I'm going to make a new year's resolution to try and update my blog a little more frequently, at least once monthly just so you don't all have to wait to see what is going on.
There is some good news to report. I am now 9 days past my 10th month anniversary since I was discharged from LDS Hospital. That's 10 months off of chemo, 10 months of trying to get back into the swing of things, 10 months more with family and friends. I am grateful for each day of it.
My "anniversary" of my discharge is March 29th, the day before the conference I am organizing at UVU! That will be an interesting week. My "birthday", a year old for my new immune system is March 12, so maybe I need to have a party or something? :)
The only drawback to these festivities is that I will have to start my vaccinations all over again -- that is a major milestone, so I'll accept it, but secretly I'll whisper that I'm not really looking forward to it!
So, overall things have been going fairly well. I've been working. My department has been fantastic as always -- I'm teaching online and doing some administrative work. I have discovered that while I enjoy teaching online, it is not as vibrant or exciting as teaching with the students right there. However, it also protects from infection and having done one substitute class late last semester, it takes much less energy, which I'm grateful for.
I am also finishing up my book. Yes, I'm writing my second book (first one was on depression) -- it is about understanding and working with student resistance to active learning. We are in the last stages! I'm excited to get this done. We had originally agreed to have this done by December 2014 but cancer made a hash of that. But I've been able to work on it, especially in the past 4 months. So, this has been a useful and productive 10 months, overall.
Now to the update -- my last blood tests were a little worrisome -- uptick in my M-spike to 0.7. It has been hovering around 0.5 - 0.6; however, it has been that high once before since I came out. The doctor said it was not enough data to make a change in our current strategy. So whew! My blood counts are also still low. Arrrrgh. My white counts has sometimes gone up into the bottom of the normal range, but this time they are down again. My red counts are also still low, below normal, but not too far. It's those silly platelets, too! They have hardly moved since I left the hospital. At least I have enough of them that the doctor said Patricia could stab me, and I would not bleed out right away, but I wish they were higher.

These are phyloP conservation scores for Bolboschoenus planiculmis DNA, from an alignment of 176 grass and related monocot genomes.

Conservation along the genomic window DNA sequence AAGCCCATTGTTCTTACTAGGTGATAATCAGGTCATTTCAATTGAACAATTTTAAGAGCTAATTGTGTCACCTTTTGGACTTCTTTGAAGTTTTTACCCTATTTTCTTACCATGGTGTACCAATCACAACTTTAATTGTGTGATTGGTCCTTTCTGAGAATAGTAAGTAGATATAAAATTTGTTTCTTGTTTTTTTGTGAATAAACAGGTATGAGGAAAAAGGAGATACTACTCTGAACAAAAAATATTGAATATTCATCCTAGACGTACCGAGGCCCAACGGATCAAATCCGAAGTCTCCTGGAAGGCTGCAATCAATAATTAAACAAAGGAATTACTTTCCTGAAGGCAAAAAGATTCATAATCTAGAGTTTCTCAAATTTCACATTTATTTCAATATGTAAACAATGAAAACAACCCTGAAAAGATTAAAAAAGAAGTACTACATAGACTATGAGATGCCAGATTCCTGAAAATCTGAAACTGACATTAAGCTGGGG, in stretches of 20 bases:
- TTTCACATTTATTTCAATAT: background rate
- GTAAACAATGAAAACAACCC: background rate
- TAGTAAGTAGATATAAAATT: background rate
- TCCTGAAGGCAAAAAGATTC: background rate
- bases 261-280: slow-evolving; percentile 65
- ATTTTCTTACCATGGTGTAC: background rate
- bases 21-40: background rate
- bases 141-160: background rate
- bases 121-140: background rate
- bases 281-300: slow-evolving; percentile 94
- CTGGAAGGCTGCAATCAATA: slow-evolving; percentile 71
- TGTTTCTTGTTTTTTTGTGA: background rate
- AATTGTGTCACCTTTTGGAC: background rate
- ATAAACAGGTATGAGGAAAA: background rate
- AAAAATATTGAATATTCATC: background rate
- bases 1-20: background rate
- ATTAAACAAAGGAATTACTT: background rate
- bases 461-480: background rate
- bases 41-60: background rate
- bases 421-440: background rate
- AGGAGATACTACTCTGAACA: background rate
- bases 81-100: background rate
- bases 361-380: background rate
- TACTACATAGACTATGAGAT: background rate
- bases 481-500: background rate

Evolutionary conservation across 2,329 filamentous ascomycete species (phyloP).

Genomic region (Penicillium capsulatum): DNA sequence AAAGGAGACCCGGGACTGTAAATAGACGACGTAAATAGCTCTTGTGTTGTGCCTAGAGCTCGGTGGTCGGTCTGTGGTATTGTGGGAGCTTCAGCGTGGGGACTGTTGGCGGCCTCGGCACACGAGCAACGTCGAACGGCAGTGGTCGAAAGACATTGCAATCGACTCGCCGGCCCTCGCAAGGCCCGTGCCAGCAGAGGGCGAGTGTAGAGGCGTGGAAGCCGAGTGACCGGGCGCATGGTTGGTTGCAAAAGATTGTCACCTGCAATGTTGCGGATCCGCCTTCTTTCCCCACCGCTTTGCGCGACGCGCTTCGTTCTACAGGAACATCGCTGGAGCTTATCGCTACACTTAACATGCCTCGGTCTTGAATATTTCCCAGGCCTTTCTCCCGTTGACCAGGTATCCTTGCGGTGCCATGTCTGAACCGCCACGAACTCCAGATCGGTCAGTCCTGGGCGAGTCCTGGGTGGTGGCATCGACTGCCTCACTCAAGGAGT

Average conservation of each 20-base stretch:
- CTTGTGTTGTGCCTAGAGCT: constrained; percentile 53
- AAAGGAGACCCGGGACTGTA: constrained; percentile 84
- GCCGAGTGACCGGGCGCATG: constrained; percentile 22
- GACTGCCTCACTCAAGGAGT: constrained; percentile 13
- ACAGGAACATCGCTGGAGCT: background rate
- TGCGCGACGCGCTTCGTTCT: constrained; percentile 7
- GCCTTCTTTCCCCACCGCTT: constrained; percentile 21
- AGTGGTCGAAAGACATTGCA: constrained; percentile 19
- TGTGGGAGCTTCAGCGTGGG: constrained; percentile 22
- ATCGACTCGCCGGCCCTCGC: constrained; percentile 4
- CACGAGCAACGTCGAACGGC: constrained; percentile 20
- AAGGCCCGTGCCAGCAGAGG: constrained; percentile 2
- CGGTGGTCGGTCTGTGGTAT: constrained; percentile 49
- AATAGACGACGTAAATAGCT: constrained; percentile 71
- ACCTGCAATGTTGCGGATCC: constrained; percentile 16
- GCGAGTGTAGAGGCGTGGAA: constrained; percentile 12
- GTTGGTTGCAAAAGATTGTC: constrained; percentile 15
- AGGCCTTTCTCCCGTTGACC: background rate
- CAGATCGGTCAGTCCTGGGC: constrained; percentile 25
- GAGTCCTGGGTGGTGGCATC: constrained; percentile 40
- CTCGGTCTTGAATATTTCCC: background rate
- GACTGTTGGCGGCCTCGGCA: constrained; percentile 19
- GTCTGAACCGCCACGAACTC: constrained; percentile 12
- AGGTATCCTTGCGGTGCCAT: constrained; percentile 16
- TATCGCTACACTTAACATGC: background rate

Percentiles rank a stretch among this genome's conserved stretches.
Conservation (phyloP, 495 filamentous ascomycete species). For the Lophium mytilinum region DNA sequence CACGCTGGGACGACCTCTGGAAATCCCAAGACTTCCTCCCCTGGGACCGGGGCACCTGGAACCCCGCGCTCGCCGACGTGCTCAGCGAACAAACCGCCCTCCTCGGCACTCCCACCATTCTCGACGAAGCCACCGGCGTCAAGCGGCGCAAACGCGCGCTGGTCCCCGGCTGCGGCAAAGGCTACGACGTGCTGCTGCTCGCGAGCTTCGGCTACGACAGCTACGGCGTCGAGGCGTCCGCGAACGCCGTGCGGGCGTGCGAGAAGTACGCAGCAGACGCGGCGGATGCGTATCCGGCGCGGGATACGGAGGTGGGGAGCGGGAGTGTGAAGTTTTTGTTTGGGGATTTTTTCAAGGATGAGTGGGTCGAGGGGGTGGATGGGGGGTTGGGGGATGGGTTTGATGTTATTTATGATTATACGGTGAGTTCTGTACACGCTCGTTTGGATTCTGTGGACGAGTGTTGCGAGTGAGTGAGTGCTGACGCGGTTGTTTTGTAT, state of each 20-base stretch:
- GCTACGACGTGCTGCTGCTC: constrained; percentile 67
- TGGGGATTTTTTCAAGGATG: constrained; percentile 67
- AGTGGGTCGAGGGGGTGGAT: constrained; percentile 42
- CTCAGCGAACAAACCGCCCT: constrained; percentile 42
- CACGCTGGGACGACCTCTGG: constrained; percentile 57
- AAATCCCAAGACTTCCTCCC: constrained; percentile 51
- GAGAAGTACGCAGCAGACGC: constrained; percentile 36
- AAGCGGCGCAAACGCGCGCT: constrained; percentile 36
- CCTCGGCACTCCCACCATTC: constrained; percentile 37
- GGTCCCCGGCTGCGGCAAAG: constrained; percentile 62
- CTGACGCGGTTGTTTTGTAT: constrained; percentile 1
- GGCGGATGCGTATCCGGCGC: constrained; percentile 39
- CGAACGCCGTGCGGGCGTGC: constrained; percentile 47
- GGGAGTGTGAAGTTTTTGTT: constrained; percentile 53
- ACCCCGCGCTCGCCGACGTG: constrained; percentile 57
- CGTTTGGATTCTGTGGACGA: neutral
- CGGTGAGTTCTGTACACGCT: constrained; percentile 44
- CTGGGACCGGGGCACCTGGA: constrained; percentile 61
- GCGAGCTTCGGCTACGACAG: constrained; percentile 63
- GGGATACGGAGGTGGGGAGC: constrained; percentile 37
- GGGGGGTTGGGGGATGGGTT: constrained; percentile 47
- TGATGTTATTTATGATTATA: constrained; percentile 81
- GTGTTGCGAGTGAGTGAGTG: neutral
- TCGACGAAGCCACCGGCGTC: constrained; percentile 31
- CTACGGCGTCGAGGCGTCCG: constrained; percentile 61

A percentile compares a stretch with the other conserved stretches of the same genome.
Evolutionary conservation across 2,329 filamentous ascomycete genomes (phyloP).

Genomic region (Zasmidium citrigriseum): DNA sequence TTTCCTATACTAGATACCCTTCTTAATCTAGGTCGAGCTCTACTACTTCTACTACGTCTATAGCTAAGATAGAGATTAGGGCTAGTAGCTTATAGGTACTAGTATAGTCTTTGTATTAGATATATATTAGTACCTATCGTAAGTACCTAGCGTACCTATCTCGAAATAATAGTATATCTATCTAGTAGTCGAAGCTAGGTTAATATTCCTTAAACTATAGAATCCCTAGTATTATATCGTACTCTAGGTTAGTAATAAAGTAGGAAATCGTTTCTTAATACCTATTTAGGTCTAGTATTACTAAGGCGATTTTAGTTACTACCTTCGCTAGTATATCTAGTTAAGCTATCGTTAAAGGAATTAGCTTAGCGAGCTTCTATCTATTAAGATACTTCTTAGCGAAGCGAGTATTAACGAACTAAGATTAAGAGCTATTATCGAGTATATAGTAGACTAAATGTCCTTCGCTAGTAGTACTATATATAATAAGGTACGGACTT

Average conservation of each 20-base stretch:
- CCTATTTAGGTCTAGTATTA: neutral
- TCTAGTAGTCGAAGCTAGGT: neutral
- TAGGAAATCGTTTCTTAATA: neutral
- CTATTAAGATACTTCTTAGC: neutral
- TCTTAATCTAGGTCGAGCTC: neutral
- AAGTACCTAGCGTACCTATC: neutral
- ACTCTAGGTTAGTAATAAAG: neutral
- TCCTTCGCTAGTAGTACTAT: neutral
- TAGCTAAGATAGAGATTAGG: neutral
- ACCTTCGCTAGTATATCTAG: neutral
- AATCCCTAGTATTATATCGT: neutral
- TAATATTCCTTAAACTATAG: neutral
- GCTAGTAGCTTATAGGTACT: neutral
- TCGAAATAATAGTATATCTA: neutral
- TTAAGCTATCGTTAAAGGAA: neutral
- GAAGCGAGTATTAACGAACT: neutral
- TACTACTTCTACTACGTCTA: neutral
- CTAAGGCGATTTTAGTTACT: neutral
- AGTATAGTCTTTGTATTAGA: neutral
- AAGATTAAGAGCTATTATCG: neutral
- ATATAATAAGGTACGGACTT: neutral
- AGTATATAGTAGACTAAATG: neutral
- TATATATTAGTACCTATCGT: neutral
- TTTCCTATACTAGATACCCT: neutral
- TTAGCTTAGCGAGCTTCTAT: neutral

So my existential angst is a bit calmer right now, although that M-spike made me just a bit anxious. I finally started on Zometa after months of debating and trying to decide. It was NOT fun. I had flu-like symptoms and pain for 4-5 days including fevers of up to 102. The doctor wasn't certain if the fevers were due to the drug or to a viral infection that then affected me for the following 2-3 weeks in January. That was a drag. I've looked at the online message forums for Multiple Myeloma, and the suggestions included extending the time of the infusion and staying hydrated; the doctor had no problem with this, and so we are going to try it later this week. I also have read that at least for many people, the first time is the worst. I hope all of these things are true. We delayed my treatment until the end of this week so that I can get the book done and can lose the weekend if I need to.
So, hanging in there. Not recovering as well as I had hoped. Dr. W talked about it as a "slow recovery", but I'm working, enjoying each day as much as I can, and my book will soon be done! We were also able to do a bit of traveling in November and go see our son in San Francisco. I'm grateful for all of this time I've had, and I hope for even more. Thanks for reading!